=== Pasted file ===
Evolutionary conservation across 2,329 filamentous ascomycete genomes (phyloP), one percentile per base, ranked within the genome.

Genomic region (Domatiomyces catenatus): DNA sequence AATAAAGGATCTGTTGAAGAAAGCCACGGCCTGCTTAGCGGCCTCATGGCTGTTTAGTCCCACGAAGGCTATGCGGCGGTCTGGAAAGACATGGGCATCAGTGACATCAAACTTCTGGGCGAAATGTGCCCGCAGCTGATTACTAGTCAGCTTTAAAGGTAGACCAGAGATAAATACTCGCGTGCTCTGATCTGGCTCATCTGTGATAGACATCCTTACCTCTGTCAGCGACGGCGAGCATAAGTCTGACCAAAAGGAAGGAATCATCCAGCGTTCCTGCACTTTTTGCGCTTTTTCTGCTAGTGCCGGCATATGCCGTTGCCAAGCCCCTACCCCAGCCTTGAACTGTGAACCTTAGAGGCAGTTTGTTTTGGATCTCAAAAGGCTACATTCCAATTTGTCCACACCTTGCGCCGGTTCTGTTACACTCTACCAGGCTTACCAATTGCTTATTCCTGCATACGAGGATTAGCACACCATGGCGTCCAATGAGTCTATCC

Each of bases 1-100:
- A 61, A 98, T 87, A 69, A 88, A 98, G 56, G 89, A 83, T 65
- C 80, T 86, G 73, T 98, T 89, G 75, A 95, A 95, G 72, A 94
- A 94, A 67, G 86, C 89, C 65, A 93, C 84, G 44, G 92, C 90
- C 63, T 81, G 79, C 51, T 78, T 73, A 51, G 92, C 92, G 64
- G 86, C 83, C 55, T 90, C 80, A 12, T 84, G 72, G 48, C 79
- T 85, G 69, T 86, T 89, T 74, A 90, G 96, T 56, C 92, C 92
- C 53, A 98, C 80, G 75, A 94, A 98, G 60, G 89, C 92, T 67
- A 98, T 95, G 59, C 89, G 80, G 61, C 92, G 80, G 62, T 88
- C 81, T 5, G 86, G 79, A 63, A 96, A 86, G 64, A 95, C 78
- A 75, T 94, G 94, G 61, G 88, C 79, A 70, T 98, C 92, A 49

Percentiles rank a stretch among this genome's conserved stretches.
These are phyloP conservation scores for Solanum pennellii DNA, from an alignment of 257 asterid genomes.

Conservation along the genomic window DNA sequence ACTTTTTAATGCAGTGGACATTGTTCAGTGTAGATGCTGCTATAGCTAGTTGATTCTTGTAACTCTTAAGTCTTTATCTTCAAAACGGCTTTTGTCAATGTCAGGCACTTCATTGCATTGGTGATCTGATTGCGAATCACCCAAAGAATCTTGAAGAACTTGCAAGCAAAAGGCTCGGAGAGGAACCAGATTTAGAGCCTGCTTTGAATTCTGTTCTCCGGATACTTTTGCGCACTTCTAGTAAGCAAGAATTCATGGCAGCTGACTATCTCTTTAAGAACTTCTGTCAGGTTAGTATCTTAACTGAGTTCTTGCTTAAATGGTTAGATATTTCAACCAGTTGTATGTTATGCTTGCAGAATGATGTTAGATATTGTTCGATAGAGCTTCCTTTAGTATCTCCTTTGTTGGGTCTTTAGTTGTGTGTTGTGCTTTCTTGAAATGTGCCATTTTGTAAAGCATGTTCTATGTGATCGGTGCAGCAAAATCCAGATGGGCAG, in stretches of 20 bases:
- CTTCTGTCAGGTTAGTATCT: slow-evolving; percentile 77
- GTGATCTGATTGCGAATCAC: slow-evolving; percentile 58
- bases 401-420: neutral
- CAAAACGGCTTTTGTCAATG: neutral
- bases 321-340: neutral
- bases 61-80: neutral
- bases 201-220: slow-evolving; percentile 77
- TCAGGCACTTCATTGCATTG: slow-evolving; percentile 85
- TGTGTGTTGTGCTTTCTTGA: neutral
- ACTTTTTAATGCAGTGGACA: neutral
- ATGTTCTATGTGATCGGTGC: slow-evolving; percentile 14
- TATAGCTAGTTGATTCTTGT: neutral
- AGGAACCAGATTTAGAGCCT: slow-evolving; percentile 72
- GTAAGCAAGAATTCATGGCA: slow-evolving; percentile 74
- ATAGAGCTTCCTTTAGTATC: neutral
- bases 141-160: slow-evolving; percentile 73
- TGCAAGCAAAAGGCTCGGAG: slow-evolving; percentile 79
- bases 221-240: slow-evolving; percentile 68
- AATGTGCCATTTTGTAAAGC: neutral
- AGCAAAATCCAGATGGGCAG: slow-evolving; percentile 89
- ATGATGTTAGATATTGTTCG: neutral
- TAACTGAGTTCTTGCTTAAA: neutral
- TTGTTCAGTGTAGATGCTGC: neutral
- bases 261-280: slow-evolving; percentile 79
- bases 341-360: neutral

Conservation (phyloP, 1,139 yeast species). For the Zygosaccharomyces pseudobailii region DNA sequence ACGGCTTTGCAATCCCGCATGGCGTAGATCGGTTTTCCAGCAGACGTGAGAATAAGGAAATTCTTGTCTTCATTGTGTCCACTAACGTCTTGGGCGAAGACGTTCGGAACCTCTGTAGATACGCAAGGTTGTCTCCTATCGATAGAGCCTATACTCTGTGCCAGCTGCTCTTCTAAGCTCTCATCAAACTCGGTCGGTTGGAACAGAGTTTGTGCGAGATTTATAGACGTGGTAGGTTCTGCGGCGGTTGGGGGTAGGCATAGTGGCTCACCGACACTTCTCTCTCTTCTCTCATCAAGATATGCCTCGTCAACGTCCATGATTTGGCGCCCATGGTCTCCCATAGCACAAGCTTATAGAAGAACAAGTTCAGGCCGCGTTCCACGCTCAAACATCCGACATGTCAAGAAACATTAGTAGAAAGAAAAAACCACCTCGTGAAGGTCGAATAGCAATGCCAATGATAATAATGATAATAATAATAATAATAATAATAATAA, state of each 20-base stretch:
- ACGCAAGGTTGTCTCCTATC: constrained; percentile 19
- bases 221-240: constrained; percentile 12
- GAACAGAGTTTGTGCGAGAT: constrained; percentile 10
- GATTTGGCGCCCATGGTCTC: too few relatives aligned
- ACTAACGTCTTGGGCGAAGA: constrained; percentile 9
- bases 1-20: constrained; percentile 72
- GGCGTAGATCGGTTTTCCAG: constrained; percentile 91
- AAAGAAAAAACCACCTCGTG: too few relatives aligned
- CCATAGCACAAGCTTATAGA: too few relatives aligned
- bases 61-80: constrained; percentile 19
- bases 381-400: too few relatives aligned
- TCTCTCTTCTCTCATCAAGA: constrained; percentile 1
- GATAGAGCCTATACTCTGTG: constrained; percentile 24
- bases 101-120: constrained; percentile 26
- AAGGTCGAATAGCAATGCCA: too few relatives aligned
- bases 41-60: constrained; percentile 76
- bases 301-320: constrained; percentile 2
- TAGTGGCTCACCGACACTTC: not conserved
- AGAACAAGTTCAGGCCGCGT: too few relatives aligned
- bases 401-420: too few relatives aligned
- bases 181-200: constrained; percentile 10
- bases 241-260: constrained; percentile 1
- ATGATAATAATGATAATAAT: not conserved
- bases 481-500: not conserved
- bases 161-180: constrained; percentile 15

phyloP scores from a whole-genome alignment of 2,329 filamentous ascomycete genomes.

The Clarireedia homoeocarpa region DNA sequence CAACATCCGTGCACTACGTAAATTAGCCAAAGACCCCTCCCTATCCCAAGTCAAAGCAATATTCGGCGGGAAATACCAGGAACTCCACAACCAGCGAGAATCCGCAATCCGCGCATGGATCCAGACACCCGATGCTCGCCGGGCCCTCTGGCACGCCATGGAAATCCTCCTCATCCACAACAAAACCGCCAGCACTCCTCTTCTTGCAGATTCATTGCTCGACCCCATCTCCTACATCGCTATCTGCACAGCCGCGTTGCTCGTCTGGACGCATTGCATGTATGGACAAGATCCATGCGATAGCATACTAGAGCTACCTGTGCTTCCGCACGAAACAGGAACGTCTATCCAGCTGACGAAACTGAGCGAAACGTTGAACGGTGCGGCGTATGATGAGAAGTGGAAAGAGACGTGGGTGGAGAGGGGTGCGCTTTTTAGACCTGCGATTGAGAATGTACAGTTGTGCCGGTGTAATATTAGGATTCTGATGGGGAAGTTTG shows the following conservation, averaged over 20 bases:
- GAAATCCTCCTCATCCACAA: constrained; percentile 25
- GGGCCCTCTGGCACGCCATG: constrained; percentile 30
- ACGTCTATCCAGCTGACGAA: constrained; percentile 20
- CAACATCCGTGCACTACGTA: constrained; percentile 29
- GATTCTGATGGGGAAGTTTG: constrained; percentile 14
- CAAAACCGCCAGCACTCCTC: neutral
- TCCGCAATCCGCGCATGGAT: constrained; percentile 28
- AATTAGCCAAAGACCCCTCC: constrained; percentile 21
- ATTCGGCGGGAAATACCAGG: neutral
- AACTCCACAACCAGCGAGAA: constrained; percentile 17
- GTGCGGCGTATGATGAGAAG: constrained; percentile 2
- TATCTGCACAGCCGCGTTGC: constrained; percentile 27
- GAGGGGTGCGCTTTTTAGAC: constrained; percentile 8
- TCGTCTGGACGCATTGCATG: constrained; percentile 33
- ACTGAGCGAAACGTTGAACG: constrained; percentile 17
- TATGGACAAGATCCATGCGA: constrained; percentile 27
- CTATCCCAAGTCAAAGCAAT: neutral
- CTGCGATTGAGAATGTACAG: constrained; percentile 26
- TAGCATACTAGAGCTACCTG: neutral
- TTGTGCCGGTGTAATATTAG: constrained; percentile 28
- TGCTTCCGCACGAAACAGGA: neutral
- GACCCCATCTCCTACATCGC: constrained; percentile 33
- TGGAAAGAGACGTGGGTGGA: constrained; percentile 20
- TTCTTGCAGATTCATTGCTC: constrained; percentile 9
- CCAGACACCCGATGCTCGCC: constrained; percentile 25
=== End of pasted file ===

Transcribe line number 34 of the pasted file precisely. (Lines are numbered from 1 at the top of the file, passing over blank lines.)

- bases 221-240: slow-evolving; percentile 68